Last week, President Obama unveiled his budget proposal outline, which included the most devastating tax proposals in the history of America’s oil and natural gas industry. Throughout his campaign, and so far during his short time in office, President Obama has spoken of a responsible approach to American energy. The administration has included virtually every tax possible on American oil and natural gas producers – which will not only increase our dependence on foreign oil, but also eliminate good-paying American jobs and the U.S. tax and royalty revenues that are a primary component of federal, state and local revenues.
Abolishing American oil and natural gas from the nation’s energy mix is not a comprehensive energy plan. Americans and the Independent Petroleum Association of America overwhelmingly recognize the need for all kinds of energy to help decrease our dependence on foreign oil.
As the American public continues to wait for a detailed energy plan from the president and his staff, the statements they have made so far can best be described as an energy train wreck. The following is an examination of President Obama’s remarks on energy from his most recent radio address:
President Obama said:
“I promised an economy run on clean, renewable energy that will create new American jobs, new American industries, and free us from the dangerous grip of foreign oil.” Rhetoric. The reality is that America will become more dependent on foreign oil if these tax proposals become law. By essentially wiping out the American oil and natural gas producing industry, the United States will have no resources of its own to use, thus having to resort to more imports of oil and natural gas to keep America running.
“In other words, I know these steps won’t sit well with the special interests and lobbyists who are invested in the old way of doing business, and I know they’re gearing up for a fight as we speak. My message to them is this: So am I.” Reality. The president is gearing up for a fight with American small businesses, like all independent producers. It is discouraging to see that President Obama is so quickly embracing the very partisan battles that he condemned during his campaign. Independent producers drill 90 percent of the oil and natural gas wells in America – not so-called Big Oil. These American businesses will bear the burden of new energy taxes.
“The system we have now might work for the powerful and well-connected interests that have run Washington for far too long, but I don’t. I work for the American people.” Rhetoric. If President Obama was really concerned about the will of the American people, he would recognize that the majority of Americans favor further exploration and production of oil and natural gas here at home, particularly in our nation’s offshore areas.
“I know that oil and gas companies won’t like us ending nearly $30 billion in tax breaks, but that’s how we’ll help fund a renewable energy economy that will create new jobs and new industries.” Reality. The president is correct to say that oil and natural gas producers will not like these taxes. He is overlooking another group that will not like these provisions either – the American public. Following this energy outline the president has provided will lead straight to higher prices for consumers.
“That is the change this budget starts to make, and that is the change I’ll be fighting for in the weeks ahead – change that will grow our economy, expand our middle-class, and keep the American Dream alive for all those men and women who have believed in this journey from the day it began.” Rhetoric. The statement that these tax proposals will help to usher in a growing economy and provide jobs is a gross overstatement. The reality is that these proposals will cause thousands of jobs to be lost, millions of Americans and their families to have less income, while also causing America to have a shortage of energy supply.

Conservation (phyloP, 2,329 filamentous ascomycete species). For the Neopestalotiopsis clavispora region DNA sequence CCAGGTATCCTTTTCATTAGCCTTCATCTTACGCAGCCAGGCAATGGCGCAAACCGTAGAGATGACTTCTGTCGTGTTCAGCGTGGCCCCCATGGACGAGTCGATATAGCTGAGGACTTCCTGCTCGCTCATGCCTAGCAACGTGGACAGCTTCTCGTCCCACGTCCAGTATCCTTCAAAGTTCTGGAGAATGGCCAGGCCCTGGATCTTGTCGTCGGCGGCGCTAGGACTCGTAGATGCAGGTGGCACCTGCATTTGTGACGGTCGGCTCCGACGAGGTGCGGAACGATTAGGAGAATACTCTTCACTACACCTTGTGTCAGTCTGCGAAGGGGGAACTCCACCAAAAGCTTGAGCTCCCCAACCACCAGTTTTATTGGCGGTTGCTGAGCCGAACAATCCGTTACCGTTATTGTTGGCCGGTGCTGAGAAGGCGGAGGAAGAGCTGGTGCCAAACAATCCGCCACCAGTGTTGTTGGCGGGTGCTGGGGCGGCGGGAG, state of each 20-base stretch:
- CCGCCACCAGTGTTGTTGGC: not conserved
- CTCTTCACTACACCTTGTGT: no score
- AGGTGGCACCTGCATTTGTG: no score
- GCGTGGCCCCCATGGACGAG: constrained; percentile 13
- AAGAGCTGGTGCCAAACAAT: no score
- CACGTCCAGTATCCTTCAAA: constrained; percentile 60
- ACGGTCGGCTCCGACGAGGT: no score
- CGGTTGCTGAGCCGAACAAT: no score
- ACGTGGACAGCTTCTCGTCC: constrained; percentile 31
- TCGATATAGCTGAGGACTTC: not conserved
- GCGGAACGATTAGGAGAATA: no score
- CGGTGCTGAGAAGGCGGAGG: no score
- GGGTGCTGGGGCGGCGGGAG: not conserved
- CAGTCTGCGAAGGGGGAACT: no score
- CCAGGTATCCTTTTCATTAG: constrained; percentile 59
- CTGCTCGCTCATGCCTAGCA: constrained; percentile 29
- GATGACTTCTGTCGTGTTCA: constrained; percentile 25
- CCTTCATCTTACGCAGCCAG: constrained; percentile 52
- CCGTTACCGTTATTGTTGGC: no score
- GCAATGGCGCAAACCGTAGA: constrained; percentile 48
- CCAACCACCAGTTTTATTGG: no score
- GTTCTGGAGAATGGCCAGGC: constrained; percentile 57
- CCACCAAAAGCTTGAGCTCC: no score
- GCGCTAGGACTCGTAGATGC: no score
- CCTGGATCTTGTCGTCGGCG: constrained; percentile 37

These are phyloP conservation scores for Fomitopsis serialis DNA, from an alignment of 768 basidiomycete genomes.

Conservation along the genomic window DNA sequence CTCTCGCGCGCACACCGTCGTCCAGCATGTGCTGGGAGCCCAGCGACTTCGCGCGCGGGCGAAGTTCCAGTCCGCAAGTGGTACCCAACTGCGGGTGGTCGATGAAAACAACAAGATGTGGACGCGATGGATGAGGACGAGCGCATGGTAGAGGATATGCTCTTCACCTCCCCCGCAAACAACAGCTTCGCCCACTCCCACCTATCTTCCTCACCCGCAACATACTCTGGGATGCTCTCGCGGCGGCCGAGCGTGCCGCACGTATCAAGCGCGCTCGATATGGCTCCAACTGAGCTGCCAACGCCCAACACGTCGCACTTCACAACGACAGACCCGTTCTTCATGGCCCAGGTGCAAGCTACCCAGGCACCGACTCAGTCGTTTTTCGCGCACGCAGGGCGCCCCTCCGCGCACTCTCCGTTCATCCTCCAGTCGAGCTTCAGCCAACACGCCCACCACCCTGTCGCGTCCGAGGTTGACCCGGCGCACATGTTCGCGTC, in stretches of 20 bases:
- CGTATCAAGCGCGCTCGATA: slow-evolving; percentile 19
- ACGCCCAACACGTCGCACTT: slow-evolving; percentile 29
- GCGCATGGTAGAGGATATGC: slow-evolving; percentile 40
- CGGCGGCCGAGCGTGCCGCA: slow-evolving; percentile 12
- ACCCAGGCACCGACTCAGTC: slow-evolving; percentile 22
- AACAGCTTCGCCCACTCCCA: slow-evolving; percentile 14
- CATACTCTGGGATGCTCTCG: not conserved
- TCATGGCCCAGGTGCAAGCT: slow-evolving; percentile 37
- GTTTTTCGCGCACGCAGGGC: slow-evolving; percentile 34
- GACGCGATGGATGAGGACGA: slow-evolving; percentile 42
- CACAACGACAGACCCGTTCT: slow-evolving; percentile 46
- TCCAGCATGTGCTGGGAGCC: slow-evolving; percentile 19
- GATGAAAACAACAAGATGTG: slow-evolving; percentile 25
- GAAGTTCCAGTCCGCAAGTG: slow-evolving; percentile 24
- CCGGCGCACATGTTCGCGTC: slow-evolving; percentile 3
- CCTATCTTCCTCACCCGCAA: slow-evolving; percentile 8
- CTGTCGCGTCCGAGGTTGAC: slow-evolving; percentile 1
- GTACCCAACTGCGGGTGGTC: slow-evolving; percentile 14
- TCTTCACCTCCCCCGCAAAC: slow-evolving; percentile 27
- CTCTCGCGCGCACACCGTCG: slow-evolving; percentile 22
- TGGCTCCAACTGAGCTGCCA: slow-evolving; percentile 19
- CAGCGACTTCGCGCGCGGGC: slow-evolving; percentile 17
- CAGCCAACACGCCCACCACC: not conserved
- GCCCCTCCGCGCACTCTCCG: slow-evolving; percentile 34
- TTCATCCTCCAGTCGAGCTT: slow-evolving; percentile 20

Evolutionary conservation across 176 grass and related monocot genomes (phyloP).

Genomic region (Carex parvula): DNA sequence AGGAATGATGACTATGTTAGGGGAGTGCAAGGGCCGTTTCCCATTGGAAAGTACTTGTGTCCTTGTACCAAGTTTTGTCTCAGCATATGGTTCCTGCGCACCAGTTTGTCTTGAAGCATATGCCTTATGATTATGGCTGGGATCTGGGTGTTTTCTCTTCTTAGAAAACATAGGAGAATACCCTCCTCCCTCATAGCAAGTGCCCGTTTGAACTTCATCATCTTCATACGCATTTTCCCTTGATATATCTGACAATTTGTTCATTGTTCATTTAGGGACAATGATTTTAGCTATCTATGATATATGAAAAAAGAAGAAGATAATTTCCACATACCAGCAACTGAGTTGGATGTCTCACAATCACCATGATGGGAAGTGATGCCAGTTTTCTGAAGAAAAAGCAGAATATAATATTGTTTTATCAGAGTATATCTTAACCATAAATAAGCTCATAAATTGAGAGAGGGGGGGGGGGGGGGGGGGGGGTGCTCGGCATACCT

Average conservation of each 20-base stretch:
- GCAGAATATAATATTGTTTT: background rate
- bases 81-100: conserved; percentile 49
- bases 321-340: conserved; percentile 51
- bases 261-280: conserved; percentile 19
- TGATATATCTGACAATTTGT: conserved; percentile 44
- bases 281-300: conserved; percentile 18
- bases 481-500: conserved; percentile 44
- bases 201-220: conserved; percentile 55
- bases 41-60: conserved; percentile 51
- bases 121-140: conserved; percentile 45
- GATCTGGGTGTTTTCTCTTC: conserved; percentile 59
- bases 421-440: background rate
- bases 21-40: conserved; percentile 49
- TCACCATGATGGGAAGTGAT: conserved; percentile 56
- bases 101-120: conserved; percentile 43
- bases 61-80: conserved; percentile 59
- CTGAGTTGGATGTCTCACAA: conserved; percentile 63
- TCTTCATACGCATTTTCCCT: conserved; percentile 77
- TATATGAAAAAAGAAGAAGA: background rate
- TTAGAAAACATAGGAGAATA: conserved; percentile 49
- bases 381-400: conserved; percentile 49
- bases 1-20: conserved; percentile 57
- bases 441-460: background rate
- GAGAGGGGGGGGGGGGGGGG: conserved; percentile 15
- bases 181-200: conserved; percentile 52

“This budget puts us on that path, through a market-based cap on carbon pollution that will make renewable energy the profitable kind of energy; through investments in wind power and solar power; advanced biofuels, clean coal, and more fuel-efficient American cars and American trucks.” Rhetoric. The reality is that wind and solar power will not be available en masse for many years to come; today, they provide less than 1% of America’s energy. And, because they only produce when the wind blows and the sun shines, they need natural gas turbines to back them up. Unfortunately, we don’t know when wind and solar will be available on a massive scale, and whether or not they will be ‘the profitable kind of energy’ that the President refers to. If they make too much profit, the tax breaks they are being afforded now, will likely be pulled from them later.
“I didn’t come here to do the same thing we’ve been doing or to take small steps forward, I came to provide the sweeping change that this country demanded when it went to the polls in November.” Rhetoric. In fact, President Obama is engaging in the same partisan struggles that have plagued Washington for far too long. We have yet to see any comprehensive energy proposals from the Obama administration that reflect the change and responsibility they have touted since last year.
America is a nation whose infrastructure is built on oil and natural gas, and that cannot be denied. If President Obama is serious about his responsible approach to energy policy, he must recognize this and incorporate it into his policy decisions. As it stands, the president has done nothing short of proposing further unemployment, further economic downturn, less energy production in America, more foreign oil dependency, and higher costs for consumers.